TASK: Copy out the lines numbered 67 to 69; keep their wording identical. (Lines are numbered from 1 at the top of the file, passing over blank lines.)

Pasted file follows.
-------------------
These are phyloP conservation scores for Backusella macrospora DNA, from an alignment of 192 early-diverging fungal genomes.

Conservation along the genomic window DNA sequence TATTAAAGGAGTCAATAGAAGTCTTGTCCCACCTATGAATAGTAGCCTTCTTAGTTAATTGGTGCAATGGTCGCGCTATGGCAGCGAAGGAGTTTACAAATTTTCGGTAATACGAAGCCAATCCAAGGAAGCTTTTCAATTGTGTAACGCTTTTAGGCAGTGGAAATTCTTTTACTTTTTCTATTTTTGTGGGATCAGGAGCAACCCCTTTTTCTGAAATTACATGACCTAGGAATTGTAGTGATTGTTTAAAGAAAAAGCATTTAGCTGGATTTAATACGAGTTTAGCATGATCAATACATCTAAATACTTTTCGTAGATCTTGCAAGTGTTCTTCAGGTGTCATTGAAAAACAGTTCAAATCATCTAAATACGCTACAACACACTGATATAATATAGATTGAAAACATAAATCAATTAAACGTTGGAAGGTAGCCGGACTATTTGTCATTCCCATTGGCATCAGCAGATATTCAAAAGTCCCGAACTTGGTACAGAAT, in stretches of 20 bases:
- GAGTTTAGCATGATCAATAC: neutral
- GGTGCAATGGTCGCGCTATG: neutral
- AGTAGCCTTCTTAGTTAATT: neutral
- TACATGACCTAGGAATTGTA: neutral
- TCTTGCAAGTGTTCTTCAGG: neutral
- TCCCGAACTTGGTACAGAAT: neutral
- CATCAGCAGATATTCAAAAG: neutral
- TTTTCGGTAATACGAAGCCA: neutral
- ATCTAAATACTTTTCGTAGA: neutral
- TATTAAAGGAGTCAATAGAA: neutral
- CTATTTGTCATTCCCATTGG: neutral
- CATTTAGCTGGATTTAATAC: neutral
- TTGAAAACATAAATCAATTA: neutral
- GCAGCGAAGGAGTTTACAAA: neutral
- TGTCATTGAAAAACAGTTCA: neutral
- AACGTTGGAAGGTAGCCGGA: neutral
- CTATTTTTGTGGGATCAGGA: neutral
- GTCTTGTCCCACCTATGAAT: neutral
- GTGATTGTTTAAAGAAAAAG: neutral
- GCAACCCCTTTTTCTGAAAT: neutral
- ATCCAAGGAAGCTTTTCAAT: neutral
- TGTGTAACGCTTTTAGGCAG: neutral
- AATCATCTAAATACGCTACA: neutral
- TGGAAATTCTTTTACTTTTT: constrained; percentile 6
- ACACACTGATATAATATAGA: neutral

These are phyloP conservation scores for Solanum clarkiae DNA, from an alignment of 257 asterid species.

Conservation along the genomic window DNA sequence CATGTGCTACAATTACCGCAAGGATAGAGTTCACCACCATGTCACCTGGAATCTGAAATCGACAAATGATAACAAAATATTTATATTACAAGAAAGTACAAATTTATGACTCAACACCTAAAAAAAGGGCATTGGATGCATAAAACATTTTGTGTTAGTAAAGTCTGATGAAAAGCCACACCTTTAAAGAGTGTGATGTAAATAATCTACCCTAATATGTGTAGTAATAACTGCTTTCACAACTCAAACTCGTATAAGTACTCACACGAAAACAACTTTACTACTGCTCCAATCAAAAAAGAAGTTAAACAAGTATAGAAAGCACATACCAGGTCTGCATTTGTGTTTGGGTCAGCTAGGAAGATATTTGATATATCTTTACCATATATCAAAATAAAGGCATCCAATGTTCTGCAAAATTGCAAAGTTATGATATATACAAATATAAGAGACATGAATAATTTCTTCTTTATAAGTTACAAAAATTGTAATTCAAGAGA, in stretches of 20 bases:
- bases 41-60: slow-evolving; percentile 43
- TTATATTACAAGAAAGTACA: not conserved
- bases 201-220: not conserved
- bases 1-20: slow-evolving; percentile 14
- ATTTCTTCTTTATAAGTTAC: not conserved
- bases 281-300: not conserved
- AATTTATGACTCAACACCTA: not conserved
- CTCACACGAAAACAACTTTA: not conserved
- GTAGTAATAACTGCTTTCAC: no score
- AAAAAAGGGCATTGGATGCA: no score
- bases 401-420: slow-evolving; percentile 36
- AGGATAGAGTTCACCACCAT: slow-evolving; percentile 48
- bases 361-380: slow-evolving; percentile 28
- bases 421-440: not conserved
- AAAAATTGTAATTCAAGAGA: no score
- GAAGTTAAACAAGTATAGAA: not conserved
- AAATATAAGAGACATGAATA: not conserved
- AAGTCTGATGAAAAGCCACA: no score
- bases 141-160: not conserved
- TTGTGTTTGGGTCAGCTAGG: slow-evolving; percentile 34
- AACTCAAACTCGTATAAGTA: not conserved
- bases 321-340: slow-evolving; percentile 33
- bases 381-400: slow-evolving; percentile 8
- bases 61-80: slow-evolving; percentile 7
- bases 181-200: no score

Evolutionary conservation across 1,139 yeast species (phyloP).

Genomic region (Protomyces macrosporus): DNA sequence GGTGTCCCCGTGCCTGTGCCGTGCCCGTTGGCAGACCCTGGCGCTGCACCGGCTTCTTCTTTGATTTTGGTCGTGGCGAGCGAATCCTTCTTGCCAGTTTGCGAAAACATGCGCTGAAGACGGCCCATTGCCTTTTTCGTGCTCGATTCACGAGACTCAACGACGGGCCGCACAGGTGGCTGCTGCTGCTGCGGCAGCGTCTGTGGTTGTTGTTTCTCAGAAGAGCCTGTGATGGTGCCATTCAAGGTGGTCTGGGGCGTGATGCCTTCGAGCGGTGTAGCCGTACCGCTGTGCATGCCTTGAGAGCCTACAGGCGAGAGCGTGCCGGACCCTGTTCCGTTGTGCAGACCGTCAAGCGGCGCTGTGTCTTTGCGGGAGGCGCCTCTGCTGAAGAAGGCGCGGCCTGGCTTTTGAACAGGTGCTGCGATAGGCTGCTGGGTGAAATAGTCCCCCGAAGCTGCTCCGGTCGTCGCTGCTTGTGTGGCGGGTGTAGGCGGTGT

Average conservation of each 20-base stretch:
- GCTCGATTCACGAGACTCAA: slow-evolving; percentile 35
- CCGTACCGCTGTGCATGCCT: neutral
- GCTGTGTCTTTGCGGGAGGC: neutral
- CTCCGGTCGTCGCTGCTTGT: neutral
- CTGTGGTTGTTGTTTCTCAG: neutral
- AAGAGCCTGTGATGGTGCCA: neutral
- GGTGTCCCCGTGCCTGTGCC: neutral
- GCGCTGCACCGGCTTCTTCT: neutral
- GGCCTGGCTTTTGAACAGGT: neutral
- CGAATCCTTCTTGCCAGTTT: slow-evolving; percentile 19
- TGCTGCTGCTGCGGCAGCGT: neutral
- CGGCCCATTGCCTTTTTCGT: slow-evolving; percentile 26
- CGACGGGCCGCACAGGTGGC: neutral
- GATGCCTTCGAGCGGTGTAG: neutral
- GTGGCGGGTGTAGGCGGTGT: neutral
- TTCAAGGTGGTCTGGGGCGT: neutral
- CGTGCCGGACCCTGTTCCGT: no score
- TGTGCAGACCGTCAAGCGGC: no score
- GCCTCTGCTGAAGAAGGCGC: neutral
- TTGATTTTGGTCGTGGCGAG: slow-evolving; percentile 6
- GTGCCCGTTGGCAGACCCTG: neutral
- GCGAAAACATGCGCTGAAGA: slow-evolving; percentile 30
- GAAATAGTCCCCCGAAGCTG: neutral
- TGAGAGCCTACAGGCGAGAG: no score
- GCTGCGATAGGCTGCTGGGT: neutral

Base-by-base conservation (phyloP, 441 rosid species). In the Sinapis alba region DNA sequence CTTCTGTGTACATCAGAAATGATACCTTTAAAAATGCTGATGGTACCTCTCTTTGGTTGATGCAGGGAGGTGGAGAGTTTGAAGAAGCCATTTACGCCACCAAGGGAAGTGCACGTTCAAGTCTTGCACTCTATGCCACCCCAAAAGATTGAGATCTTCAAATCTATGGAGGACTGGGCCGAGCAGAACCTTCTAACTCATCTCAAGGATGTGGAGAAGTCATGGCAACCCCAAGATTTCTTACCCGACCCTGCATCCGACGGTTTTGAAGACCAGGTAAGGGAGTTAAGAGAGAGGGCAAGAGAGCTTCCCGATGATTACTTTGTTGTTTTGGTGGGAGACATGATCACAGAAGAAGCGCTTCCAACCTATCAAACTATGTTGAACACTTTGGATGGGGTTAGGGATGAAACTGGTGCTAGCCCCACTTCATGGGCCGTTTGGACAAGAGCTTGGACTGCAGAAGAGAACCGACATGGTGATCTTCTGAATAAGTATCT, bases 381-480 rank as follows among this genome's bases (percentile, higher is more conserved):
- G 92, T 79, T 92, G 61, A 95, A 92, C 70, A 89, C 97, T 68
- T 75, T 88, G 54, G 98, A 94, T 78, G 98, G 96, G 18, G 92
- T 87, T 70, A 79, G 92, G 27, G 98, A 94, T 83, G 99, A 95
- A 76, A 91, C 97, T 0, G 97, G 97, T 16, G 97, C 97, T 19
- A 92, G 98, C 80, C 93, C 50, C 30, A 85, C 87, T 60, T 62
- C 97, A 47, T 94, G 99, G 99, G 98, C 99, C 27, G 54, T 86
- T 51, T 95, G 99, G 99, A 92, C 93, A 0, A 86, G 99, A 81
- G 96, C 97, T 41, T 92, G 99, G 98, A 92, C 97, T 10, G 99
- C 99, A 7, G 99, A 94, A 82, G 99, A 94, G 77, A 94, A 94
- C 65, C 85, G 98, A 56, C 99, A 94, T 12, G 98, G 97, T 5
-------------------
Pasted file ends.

- CGAATCCTTCTTGCCAGTTT: slow-evolving; percentile 19
- TGCTGCTGCTGCGGCAGCGT: neutral
- CGGCCCATTGCCTTTTTCGT: slow-evolving; percentile 26